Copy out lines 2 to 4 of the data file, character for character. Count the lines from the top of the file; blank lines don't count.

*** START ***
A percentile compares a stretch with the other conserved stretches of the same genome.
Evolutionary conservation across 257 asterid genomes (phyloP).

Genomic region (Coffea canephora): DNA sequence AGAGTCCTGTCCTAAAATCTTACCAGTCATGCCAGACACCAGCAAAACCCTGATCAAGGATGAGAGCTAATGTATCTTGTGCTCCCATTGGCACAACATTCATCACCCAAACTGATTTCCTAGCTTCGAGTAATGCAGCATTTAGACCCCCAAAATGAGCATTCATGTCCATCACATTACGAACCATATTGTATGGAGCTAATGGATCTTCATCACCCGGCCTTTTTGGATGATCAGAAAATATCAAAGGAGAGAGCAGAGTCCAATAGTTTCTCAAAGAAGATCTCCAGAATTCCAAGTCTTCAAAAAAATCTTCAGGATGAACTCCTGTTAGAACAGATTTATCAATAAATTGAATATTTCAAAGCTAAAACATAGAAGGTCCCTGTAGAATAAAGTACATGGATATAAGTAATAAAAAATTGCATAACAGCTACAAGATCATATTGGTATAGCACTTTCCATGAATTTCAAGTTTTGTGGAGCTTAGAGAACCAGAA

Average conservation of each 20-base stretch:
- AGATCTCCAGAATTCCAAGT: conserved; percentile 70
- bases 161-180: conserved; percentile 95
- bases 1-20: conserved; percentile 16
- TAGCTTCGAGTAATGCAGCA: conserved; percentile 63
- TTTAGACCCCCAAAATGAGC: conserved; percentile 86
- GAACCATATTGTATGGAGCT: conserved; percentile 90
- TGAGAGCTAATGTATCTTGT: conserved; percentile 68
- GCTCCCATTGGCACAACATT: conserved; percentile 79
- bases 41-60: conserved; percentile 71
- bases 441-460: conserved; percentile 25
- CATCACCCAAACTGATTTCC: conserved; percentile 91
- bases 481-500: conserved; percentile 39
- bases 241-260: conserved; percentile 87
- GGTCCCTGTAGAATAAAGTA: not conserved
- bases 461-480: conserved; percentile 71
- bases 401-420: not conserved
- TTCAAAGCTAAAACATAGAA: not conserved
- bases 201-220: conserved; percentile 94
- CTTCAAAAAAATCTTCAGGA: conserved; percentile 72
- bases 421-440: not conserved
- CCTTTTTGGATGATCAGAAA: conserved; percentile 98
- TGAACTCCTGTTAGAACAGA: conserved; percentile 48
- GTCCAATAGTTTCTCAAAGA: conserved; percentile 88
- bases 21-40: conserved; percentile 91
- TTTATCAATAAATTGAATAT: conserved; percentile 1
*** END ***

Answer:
Evolutionary conservation across 257 asterid genomes (phyloP).

Genomic region (Coffea canephora): DNA sequence AGAGTCCTGTCCTAAAATCTTACCAGTCATGCCAGACACCAGCAAAACCCTGATCAAGGATGAGAGCTAATGTATCTTGTGCTCCCATTGGCACAACATTCATCACCCAAACTGATTTCCTAGCTTCGAGTAATGCAGCATTTAGACCCCCAAAATGAGCATTCATGTCCATCACATTACGAACCATATTGTATGGAGCTAATGGATCTTCATCACCCGGCCTTTTTGGATGATCAGAAAATATCAAAGGAGAGAGCAGAGTCCAATAGTTTCTCAAAGAAGATCTCCAGAATTCCAAGTCTTCAAAAAAATCTTCAGGATGAACTCCTGTTAGAACAGATTTATCAATAAATTGAATATTTCAAAGCTAAAACATAGAAGGTCCCTGTAGAATAAAGTACATGGATATAAGTAATAAAAAATTGCATAACAGCTACAAGATCATATTGGTATAGCACTTTCCATGAATTTCAAGTTTTGTGGAGCTTAGAGAACCAGAA

Average conservation of each 20-base stretch: